Credit card companies tend to discourage merchants from accepting payments over the phone because of the heightened possibility of unauthorized use or fraud. But, depending on the type of business you operate, taking phone orders may be necessary for you to serve your customers.
Here are five suggestions for making sure that your transactions proceed smoothly and safely:
1. Don’t use your smartphone to speak with a customer and complete a credit card transaction simultaneously. Most mobile-payment systems (like GoPayment) don’t allow you to talk to someone and process a credit card payment on your smartphone at the same time. To do both, you’ll need to use a tablet computer or second phone to key in the customer’s credit card number.
2. Be sure to get the card’s expiration date and security code from the customer. Entering the expiration date prevents you from accepting a credit card that’s tied to a closed account. In addition, every credit card has a three- or four-digit security code printed on it; entering this security code at the time of purchase tells you that the person on the other end of the phone has the actual card in his/her hand, rather than just a credit card number.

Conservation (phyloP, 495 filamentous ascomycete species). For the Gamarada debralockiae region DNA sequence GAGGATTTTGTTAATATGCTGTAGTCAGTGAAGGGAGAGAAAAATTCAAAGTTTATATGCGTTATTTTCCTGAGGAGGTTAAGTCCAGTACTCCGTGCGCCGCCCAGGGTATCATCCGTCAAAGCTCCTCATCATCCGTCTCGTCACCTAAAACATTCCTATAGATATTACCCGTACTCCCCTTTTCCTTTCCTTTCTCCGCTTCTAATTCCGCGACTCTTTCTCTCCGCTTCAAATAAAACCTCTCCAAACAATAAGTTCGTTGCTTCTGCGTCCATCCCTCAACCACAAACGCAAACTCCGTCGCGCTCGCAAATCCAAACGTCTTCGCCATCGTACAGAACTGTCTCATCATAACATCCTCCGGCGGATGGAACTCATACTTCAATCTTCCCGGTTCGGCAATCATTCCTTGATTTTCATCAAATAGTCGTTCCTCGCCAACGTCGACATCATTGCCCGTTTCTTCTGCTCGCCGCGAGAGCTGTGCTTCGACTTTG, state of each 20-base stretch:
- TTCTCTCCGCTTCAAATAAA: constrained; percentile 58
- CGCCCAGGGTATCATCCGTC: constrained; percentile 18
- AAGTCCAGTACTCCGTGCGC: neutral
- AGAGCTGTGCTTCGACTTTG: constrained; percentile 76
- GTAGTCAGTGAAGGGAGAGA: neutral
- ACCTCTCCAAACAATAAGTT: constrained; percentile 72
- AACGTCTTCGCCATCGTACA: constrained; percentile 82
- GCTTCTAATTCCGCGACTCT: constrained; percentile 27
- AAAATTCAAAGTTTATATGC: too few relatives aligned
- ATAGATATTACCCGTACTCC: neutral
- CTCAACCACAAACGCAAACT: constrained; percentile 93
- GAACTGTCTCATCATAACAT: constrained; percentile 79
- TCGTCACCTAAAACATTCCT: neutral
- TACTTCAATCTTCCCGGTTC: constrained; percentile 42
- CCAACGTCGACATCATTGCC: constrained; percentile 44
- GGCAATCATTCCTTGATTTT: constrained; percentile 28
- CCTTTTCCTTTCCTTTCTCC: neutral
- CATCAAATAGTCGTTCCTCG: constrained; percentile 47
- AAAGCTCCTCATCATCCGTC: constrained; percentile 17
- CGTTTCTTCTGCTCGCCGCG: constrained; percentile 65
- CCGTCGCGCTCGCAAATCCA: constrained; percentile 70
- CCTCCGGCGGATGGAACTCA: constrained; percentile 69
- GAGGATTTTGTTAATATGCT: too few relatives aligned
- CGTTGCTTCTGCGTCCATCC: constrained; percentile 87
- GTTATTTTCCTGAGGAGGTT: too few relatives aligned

3. Be prepared to pay extra to process phone-based transactions. Almost all merchant services providers (including GoPayment) charge businesses a slightly higher rate for “card not present” transactions — such as those completed over the phone — than for standard credit card purchases. That’s because the risk of fraud associated with these transactions is greater.
4. If a customer calls from a blocked or unavailable number, obtain a phone number for your records. Ask for a phone number “in case you get disconnected during the call.” But this step also gives you one more piece of information to help you verify a customer’s authenticity — or help authorities track down someone who’s using a false or stolen credit card number.
5. If you are the least bit suspicious about a credit card user, don’t process the transaction. It’s much harder to deal with a fraudulent or unauthorized transaction than it is to reject the transaction in the first place. Tell the customer you’re sorry, but the charge didn’t go through; you don’t have to inform the customer of your suspicions.